From: Bob F on
Al wrote:
> On Nov 5, 3:47 pm, info_at_1-script_dot_...(a)foo.com (spendwize.com)
> wrote:
>> Piling one dish upon another is going to alter the way the mocrowave
>> heats both dishes! The waves are going through double densities. So
>> whatever you think you are saving, you are probably spending in
>> needing to heat longer. If you want to cover a dish withour the top
>> "exploding" just don't civer it tightly; leave a little open space
>> for the steam to escape.
>> xxxxo
>
> Please don't bother the OP with technical facts about how microwaves
> work. HE/she would rather experiment with putting wood and other
> objects into a device designed to cook food in certain reasonable
> portions. I hope it works out for the OP. I would add in passing that
> some of the off-gassing from putting objects not designed for
> microwave cooking into such ovens can cause health problems, but what
> the hell!

And we won't bother you with facts like the one that the OP has a "microwave
combination oven", not a microwave oven.




From: brooklyn1 on
On Fri, 6 Nov 2009 11:17:58 -0800, "Bob F" <bobnospam(a)gmail.com>
wrote:

>Al wrote:
>> On Nov 5, 3:47 pm, info_at_1-script_dot_...(a)foo.com (spendwize.com)
>> wrote:
>>> Piling one dish upon another is going to alter the way the mocrowave
>>> heats both dishes! The waves are going through double densities. So
>>> whatever you think you are saving, you are probably spending in
>>> needing to heat longer. If you want to cover a dish withour the top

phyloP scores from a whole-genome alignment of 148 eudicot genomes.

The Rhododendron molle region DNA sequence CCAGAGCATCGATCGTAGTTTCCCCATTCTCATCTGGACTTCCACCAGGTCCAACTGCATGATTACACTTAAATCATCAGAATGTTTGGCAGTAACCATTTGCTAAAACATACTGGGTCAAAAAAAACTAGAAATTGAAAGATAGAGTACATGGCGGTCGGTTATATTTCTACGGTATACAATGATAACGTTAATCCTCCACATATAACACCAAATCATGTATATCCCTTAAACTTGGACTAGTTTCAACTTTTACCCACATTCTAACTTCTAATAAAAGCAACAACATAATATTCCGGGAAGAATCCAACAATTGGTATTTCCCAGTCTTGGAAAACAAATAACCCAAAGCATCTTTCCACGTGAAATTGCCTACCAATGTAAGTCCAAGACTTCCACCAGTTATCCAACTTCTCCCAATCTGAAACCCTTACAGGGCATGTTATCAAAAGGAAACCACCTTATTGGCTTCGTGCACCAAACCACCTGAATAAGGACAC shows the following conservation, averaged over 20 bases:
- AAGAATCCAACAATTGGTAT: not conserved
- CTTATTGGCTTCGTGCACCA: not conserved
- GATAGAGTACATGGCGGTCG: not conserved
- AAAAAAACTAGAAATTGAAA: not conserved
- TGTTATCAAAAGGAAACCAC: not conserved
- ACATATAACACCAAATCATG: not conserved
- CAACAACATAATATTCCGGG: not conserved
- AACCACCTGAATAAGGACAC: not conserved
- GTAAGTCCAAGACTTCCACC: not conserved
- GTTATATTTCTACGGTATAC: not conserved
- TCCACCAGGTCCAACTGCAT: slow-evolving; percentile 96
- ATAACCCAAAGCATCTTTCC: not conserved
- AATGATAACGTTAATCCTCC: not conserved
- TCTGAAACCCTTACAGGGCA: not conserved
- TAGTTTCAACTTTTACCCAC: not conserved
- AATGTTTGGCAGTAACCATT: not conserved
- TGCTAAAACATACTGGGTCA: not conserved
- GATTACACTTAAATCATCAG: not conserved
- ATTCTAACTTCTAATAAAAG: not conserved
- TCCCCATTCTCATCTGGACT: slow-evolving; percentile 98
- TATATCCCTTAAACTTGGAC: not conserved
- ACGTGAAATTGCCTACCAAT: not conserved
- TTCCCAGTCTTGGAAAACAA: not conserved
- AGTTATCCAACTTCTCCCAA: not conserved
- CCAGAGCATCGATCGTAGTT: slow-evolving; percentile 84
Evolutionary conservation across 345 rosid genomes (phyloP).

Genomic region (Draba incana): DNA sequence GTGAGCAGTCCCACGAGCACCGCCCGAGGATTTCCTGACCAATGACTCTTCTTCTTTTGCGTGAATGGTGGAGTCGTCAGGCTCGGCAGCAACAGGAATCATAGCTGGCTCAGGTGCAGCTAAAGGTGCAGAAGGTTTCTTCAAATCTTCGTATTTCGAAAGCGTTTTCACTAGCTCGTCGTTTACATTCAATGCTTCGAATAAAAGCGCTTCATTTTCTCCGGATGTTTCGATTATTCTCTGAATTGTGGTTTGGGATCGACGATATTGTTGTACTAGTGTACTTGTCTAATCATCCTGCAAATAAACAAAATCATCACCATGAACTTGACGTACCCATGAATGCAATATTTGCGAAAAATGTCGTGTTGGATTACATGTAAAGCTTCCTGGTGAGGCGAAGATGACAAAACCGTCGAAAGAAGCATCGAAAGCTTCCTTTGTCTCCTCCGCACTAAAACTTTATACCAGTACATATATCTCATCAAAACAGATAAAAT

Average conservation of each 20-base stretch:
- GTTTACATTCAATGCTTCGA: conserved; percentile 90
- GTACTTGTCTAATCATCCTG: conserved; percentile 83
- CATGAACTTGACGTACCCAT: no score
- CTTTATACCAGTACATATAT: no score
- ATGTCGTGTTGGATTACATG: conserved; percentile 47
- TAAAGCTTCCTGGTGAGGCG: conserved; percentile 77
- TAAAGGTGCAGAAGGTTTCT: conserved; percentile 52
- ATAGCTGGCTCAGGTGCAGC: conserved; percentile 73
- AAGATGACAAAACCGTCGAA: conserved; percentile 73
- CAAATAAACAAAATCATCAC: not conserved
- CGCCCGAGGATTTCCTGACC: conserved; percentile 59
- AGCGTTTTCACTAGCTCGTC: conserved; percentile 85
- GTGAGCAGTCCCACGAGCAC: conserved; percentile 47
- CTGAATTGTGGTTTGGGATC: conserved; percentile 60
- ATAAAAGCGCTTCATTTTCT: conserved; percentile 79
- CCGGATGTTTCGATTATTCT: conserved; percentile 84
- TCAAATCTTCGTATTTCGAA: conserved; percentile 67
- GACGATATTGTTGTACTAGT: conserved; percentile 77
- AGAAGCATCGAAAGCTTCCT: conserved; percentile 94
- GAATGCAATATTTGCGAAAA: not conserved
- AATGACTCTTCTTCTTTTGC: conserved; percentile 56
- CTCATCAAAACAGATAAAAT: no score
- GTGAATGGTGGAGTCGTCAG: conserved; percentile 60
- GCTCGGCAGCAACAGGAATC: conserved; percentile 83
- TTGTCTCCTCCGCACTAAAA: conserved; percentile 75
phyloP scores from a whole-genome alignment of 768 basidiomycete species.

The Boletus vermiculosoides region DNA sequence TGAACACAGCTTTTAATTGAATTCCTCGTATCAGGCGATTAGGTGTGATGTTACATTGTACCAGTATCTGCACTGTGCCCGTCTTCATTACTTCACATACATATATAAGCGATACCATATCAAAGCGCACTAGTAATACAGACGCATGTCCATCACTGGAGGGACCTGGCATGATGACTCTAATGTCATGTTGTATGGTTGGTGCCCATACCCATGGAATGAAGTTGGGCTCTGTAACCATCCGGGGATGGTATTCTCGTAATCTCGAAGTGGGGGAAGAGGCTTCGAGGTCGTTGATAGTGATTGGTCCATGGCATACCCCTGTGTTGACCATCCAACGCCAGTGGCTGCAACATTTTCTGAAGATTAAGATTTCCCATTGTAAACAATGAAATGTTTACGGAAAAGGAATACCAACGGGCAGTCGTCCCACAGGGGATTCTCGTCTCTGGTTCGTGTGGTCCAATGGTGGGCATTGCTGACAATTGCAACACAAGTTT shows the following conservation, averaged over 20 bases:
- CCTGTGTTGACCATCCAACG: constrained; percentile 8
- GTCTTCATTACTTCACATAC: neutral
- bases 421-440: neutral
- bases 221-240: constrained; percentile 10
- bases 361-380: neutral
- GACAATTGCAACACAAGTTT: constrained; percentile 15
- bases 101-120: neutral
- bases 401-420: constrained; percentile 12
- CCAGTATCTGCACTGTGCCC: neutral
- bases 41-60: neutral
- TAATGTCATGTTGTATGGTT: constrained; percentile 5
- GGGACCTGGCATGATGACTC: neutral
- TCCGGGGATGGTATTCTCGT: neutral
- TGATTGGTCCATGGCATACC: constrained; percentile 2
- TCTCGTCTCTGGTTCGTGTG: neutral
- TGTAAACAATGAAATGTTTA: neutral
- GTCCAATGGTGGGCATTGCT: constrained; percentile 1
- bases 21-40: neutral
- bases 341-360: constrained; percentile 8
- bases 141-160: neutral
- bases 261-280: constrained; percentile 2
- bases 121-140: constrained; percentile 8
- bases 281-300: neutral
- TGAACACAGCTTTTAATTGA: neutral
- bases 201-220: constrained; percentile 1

>>> "exploding" just don't civer it tightly; leave a little open space
>>> for the steam to escape.
>>> xxxxo
>>
>> Please don't bother the OP with technical facts about how microwaves
>> work. HE/she would rather experiment with putting wood and other
>> objects into a device designed to cook food in certain reasonable
>> portions. I hope it works out for the OP. I would add in passing that
>> some of the off-gassing from putting objects not designed for
>> microwave cooking into such ovens can cause health problems, but what
>> the hell!
>
>And we won't bother you with facts like the one that the OP has a "microwave
>combination oven", not a microwave oven.
>
>
But in the present case it's you who doesn't comprehend the facts...
that it's a combo has not a whit of bearing... the oven cooks with
microwaves, the conventional radiant energy portion functions to
brown. When the radiant energy produced by the conventional portion
is blocked by over crowding the microwaves will overcook the food way
before it browns. With those combo ovens it's far more important not
to over crowd than with single function ovens.
From: Al on
On Nov 6, 2:17 pm, "Bob F" <bobnos...(a)gmail.com> wrote:
> Al wrote:
> > On Nov 5, 3:47 pm, info_at_1-script_dot_...(a)foo.com (spendwize.com)
> > wrote:
> >> Piling one dish upon another is going to alter the way the mocrowave
> >> heats both dishes! The waves are going through double densities. So
> >> whatever you think you are saving, you are probably spending in
> >> needing to heat longer. If you want to cover a dish withour the top
> >> "exploding" just don't civer it tightly; leave a little open space
> >> for the steam to escape.
> >> xxxxo
>
> > Please don't bother the OP with technical facts about how microwaves
> > work. HE/she would rather experiment with putting wood and other
> > objects into a device designed to cook food in certain reasonable
> > portions. I hope it works out for the OP. I would add in passing that
> > some of the off-gassing from putting objects not designed for
> > microwave cooking into such ovens can cause health problems, but what
> > the hell!
>
> And we won't bother you with facts like the one that the OP has a "microwave
> combination oven", not a microwave oven.

You're not bothering me. I read it the first time. Still doesn't mean
you can place any dam thing in it safely.